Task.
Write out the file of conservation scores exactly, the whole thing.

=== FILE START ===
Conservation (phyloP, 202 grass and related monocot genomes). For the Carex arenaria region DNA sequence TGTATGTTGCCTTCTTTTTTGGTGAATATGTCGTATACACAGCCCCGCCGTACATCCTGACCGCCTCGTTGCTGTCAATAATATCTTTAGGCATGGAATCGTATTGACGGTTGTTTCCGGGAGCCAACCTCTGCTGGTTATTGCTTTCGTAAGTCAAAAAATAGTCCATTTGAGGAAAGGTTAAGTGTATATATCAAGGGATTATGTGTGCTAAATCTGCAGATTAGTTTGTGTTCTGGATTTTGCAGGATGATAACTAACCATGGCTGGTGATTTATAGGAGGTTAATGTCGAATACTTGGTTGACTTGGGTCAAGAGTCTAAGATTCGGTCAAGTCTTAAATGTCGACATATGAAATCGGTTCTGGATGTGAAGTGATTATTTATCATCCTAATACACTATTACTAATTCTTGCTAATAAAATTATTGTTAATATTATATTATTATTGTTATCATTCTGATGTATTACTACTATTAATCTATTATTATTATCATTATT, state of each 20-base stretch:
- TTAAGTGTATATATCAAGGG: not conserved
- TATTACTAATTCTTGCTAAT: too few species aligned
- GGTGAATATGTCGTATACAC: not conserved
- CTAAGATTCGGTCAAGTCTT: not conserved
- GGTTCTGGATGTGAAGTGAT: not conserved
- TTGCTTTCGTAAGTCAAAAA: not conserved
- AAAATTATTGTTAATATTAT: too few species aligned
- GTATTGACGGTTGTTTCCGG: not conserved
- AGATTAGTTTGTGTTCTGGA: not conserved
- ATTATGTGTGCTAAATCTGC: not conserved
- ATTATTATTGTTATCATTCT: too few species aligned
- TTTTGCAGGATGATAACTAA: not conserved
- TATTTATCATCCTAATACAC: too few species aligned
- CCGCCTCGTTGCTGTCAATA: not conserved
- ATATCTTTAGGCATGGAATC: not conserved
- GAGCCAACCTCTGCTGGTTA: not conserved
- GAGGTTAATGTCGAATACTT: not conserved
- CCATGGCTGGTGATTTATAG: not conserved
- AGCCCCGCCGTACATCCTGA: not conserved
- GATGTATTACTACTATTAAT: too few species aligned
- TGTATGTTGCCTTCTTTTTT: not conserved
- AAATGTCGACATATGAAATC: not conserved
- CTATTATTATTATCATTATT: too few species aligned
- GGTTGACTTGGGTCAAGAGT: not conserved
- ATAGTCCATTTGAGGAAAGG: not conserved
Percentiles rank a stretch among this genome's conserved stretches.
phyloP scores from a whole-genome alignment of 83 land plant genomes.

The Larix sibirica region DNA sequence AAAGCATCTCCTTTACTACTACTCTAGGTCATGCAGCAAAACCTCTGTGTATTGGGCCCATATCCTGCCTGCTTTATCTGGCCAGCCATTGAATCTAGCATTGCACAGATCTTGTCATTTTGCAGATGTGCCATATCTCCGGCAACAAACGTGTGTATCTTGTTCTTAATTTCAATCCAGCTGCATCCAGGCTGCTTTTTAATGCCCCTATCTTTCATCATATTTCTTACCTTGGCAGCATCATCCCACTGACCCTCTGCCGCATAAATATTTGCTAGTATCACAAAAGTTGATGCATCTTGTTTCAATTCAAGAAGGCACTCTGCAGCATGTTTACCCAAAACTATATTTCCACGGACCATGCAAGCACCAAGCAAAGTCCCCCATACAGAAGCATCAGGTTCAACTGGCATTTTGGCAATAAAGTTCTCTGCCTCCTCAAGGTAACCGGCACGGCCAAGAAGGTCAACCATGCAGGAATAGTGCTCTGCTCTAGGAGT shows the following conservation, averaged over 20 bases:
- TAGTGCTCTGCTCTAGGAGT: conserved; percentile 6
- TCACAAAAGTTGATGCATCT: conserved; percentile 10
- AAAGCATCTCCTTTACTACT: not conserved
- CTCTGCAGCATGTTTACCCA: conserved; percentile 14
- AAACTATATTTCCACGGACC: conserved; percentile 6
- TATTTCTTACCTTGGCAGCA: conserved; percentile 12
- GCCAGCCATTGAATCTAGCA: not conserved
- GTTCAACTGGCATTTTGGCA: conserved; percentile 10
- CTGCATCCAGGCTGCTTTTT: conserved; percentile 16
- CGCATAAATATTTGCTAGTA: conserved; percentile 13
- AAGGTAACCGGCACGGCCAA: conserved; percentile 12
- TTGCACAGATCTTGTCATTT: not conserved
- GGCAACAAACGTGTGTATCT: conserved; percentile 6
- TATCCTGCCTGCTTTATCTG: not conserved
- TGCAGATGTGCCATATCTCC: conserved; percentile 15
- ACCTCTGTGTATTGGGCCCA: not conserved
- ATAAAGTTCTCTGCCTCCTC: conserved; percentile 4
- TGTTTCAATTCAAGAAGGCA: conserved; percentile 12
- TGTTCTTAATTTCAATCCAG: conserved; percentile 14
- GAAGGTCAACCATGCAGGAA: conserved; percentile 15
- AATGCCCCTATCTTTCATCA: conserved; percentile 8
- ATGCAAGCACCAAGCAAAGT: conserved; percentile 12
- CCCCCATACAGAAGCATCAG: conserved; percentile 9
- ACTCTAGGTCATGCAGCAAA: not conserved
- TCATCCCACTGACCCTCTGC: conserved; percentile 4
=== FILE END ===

Conservation (phyloP, 202 grass and related monocot genomes). For the Carex arenaria region DNA sequence TGTATGTTGCCTTCTTTTTTGGTGAATATGTCGTATACACAGCCCCGCCGTACATCCTGACCGCCTCGTTGCTGTCAATAATATCTTTAGGCATGGAATCGTATTGACGGTTGTTTCCGGGAGCCAACCTCTGCTGGTTATTGCTTTCGTAAGTCAAAAAATAGTCCATTTGAGGAAAGGTTAAGTGTATATATCAAGGGATTATGTGTGCTAAATCTGCAGATTAGTTTGTGTTCTGGATTTTGCAGGATGATAACTAACCATGGCTGGTGATTTATAGGAGGTTAATGTCGAATACTTGGTTGACTTGGGTCAAGAGTCTAAGATTCGGTCAAGTCTTAAATGTCGACATATGAAATCGGTTCTGGATGTGAAGTGATTATTTATCATCCTAATACACTATTACTAATTCTTGCTAATAAAATTATTGTTAATATTATATTATTATTGTTATCATTCTGATGTATTACTACTATTAATCTATTATTATTATCATTATT, state of each 20-base stretch:
- TTAAGTGTATATATCAAGGG: not conserved
- TATTACTAATTCTTGCTAAT: too few species aligned
- GGTGAATATGTCGTATACAC: not conserved
- CTAAGATTCGGTCAAGTCTT: not conserved
- GGTTCTGGATGTGAAGTGAT: not conserved
- TTGCTTTCGTAAGTCAAAAA: not conserved
- AAAATTATTGTTAATATTAT: too few species aligned
- GTATTGACGGTTGTTTCCGG: not conserved
- AGATTAGTTTGTGTTCTGGA: not conserved
- ATTATGTGTGCTAAATCTGC: not conserved
- ATTATTATTGTTATCATTCT: too few species aligned
- TTTTGCAGGATGATAACTAA: not conserved
- TATTTATCATCCTAATACAC: too few species aligned
- CCGCCTCGTTGCTGTCAATA: not conserved
- ATATCTTTAGGCATGGAATC: not conserved
- GAGCCAACCTCTGCTGGTTA: not conserved
- GAGGTTAATGTCGAATACTT: not conserved
- CCATGGCTGGTGATTTATAG: not conserved
- AGCCCCGCCGTACATCCTGA: not conserved
- GATGTATTACTACTATTAAT: too few species aligned
- TGTATGTTGCCTTCTTTTTT: not conserved
- AAATGTCGACATATGAAATC: not conserved
- CTATTATTATTATCATTATT: too few species aligned
- GGTTGACTTGGGTCAAGAGT: not conserved
- ATAGTCCATTTGAGGAAAGG: not conserved
Percentiles rank a stretch among this genome's conserved stretches.
phyloP scores from a whole-genome alignment of 83 land plant genomes.

The Larix sibirica region DNA sequence AAAGCATCTCCTTTACTACTACTCTAGGTCATGCAGCAAAACCTCTGTGTATTGGGCCCATATCCTGCCTGCTTTATCTGGCCAGCCATTGAATCTAGCATTGCACAGATCTTGTCATTTTGCAGATGTGCCATATCTCCGGCAACAAACGTGTGTATCTTGTTCTTAATTTCAATCCAGCTGCATCCAGGCTGCTTTTTAATGCCCCTATCTTTCATCATATTTCTTACCTTGGCAGCATCATCCCACTGACCCTCTGCCGCATAAATATTTGCTAGTATCACAAAAGTTGATGCATCTTGTTTCAATTCAAGAAGGCACTCTGCAGCATGTTTACCCAAAACTATATTTCCACGGACCATGCAAGCACCAAGCAAAGTCCCCCATACAGAAGCATCAGGTTCAACTGGCATTTTGGCAATAAAGTTCTCTGCCTCCTCAAGGTAACCGGCACGGCCAAGAAGGTCAACCATGCAGGAATAGTGCTCTGCTCTAGGAGT shows the following conservation, averaged over 20 bases:
- TAGTGCTCTGCTCTAGGAGT: conserved; percentile 6
- TCACAAAAGTTGATGCATCT: conserved; percentile 10
- AAAGCATCTCCTTTACTACT: not conserved
- CTCTGCAGCATGTTTACCCA: conserved; percentile 14
- AAACTATATTTCCACGGACC: conserved; percentile 6
- TATTTCTTACCTTGGCAGCA: conserved; percentile 12
- GCCAGCCATTGAATCTAGCA: not conserved
- GTTCAACTGGCATTTTGGCA: conserved; percentile 10
- CTGCATCCAGGCTGCTTTTT: conserved; percentile 16
- CGCATAAATATTTGCTAGTA: conserved; percentile 13
- AAGGTAACCGGCACGGCCAA: conserved; percentile 12
- TTGCACAGATCTTGTCATTT: not conserved
- GGCAACAAACGTGTGTATCT: conserved; percentile 6
- TATCCTGCCTGCTTTATCTG: not conserved
- TGCAGATGTGCCATATCTCC: conserved; percentile 15
- ACCTCTGTGTATTGGGCCCA: not conserved
- ATAAAGTTCTCTGCCTCCTC: conserved; percentile 4
- TGTTTCAATTCAAGAAGGCA: conserved; percentile 12
- TGTTCTTAATTTCAATCCAG: conserved; percentile 14
- GAAGGTCAACCATGCAGGAA: conserved; percentile 15
- AATGCCCCTATCTTTCATCA: conserved; percentile 8
- ATGCAAGCACCAAGCAAAGT: conserved; percentile 12
- CCCCCATACAGAAGCATCAG: conserved; percentile 9
- ACTCTAGGTCATGCAGCAAA: not conserved
- TCATCCCACTGACCCTCTGC: conserved; percentile 4